As my college days come to an end, I’ve been frequently flipping through my memories of four unforgettable years spent in this wonderful campus. When I look back, there are some things that stand out, that left profound and lasting impression on me.

One such thing, possibly the one that influenced me the most, was the association with Deepak sir, and hence a group of faculty members(Ramkumar sir- aka Ramuettan, Raghu sir, Murali sir aka MuSa) who are concerned about things beyond academics and think differently. In a way, my association with these incredible people strengthened my thirst for Life and inspired me to look beyond conventional options after BTech.

I first met Deepak sir in the fourth semester, when I went to get his signature for some permission requests for FOSSMeet 2008- he was the faculty-in-charge. He had just joined NITC that semester. But my most vibrant memories are from my third year, when we, a group of students who were Free Software enthusiasts, got together to form a FOSS Cell.

Deepak sir and Murali sir were our mentors and they did an excellent job of inspiring us and maintaining the enthusiasm. But I realize now, that their influence go far beyond free software, and the close association with especially Deepak sir and the conversations we had have really left a lasting impression on my mind.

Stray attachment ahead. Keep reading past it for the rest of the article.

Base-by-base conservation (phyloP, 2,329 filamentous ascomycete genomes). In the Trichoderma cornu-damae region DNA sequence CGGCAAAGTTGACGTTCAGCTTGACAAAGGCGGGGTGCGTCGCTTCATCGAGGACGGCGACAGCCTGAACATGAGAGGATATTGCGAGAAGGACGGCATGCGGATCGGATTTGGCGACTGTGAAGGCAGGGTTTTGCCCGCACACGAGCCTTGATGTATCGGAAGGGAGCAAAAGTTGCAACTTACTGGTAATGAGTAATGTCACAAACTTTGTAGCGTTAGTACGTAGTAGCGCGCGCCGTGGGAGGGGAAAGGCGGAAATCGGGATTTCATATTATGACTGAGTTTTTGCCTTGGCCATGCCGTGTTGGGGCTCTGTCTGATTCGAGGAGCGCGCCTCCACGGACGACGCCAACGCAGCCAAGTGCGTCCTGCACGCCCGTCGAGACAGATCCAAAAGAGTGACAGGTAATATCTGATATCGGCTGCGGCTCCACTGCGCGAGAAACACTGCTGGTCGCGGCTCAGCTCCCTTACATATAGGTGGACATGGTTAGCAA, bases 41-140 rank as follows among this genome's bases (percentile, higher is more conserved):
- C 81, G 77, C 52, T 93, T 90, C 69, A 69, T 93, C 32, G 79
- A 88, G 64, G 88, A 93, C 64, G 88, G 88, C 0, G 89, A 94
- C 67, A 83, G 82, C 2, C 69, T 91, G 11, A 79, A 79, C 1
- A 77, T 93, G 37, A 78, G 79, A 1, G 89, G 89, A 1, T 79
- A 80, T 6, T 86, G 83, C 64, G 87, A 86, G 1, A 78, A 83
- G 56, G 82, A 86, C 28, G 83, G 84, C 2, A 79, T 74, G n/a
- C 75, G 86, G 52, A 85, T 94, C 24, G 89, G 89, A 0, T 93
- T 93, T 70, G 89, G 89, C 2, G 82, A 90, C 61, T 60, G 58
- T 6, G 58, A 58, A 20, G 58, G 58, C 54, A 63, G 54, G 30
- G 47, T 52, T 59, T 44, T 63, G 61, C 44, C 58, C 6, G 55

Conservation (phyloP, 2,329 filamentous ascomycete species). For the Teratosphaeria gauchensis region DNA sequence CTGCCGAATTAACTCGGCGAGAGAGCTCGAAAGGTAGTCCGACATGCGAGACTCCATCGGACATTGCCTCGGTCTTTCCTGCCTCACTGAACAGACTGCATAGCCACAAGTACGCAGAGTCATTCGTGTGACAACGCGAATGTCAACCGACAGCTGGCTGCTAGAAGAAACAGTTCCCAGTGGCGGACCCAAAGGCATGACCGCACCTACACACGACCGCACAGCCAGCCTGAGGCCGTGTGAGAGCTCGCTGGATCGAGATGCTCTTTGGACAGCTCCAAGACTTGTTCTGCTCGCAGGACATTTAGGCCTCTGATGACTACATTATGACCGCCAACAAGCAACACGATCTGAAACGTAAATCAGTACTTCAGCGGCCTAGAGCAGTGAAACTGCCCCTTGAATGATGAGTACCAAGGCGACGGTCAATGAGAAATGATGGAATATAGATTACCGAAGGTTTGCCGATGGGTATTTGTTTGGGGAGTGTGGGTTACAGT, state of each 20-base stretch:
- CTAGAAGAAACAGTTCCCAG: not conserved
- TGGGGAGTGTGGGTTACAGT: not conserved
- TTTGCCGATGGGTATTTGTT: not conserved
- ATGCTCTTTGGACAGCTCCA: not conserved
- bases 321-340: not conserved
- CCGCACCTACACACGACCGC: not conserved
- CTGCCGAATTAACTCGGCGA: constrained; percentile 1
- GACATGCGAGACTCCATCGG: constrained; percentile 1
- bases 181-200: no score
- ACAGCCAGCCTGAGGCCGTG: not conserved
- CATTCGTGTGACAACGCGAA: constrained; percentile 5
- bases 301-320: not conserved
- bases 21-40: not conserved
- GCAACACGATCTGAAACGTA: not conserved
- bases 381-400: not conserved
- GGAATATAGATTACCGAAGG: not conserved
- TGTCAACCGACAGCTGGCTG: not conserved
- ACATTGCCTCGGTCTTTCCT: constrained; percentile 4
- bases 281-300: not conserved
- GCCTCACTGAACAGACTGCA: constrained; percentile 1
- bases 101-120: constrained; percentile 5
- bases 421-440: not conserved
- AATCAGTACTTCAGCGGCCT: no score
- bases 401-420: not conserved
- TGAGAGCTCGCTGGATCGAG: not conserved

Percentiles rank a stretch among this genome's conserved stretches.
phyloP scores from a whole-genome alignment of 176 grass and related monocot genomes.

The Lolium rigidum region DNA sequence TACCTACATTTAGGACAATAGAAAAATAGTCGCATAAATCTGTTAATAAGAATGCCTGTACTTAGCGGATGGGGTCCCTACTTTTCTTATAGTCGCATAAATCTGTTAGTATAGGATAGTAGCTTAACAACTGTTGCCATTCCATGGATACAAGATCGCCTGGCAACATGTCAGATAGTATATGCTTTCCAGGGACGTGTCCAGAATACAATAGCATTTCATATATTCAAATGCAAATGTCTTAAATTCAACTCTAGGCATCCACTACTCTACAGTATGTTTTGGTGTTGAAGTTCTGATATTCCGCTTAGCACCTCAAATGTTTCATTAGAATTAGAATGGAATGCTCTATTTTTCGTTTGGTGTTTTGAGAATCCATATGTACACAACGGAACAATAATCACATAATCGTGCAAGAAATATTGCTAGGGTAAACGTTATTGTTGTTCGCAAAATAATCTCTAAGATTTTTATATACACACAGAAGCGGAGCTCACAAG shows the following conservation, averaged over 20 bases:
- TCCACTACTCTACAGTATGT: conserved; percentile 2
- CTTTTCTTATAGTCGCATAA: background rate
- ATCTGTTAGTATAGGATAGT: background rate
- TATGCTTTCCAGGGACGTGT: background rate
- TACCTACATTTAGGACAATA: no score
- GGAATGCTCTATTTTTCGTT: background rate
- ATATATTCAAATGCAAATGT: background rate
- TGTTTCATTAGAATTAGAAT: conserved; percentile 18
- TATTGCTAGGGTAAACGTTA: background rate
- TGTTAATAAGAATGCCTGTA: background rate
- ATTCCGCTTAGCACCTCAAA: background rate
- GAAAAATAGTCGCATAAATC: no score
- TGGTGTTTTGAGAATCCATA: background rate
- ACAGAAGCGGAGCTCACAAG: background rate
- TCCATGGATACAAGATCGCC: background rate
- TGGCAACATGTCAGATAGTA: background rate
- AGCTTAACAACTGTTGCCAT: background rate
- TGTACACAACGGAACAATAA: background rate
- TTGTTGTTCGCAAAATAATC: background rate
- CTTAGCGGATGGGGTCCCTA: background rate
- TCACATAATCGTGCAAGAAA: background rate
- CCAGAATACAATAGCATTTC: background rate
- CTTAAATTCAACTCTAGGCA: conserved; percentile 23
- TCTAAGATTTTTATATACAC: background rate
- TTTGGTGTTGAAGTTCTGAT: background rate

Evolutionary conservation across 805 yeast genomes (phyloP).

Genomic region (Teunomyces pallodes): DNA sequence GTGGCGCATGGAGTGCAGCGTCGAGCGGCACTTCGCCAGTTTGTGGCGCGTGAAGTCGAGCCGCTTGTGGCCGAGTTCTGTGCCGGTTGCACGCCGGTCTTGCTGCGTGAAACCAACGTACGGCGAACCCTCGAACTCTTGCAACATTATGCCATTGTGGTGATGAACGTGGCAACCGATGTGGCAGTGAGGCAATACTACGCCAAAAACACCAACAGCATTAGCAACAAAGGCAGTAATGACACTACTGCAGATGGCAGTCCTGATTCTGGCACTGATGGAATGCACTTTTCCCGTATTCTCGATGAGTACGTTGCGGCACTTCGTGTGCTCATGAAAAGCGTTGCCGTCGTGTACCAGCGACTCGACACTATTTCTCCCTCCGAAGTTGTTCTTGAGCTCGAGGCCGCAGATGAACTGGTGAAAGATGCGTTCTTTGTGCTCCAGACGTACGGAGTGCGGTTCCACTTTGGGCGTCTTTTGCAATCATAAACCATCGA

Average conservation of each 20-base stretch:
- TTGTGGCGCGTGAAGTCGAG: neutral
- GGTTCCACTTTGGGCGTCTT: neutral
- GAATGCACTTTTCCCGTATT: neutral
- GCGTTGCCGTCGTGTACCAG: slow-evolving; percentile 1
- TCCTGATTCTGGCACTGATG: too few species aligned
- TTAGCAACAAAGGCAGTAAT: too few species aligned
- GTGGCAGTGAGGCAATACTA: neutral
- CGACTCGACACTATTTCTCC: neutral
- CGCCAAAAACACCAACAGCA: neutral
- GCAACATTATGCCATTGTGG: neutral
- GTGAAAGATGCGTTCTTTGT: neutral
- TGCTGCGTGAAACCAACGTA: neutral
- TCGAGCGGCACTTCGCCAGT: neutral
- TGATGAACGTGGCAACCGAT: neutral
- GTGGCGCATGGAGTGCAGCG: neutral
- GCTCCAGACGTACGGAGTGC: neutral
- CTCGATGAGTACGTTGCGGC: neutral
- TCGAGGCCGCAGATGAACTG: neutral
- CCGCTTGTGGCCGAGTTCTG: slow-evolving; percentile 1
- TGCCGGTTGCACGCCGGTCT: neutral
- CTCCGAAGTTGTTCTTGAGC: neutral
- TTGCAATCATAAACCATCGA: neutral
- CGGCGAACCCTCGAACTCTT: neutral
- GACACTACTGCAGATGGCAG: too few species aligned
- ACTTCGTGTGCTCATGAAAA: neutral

Ramkumar sir is a 1989 REC batch alumnus. He’s a person who has seen the REC campus in its zenith of intellectual pursuits and social cohesion, and is one who laments all that has been lost since the institute has been converted into an NIT. To be honest, none of us were very impressed with his classes on Microprocessors and Microcontrollers, but outside the classroom he’s a walking legend. From Gabriel Garcia Marquez to the food at Chechi’s to the student life at NITC, you’ll never fail to be captivated by his words.

One of my most unforgettable memories of college are of the drama performed by the faculty members on the Staff Cultural Day (or something like that- don’t remember what it was called. But there has never been anything like that before or since then). The drama was written and directed jointly by Deepak sir and Raghu sir. It’s a wonderful portrayal of the contrasts between life in NITC/REC now and 20 years ago. It also sarcastically highlights some of the atrocities committed by the NIT administration over the last few years. The play was performed by faculty members and every one of them did incredibly well. I’ll never forget it in my life.

Deepak sir and Ramkumar sir left NITC in July 2009, at the beginning of our seventh semester. And our department again quite noticeably returned to its dull, monotonous, conformist ways. Though they were here for just three semesters, they influenced a lot of us students in many ways- we and our immediate juniors are the lucky ones to have known them.

Anyway, I consider myself unbelievably lucky to have known these people and am proud to say that I’ve been influenced a lot by their thoughts and words.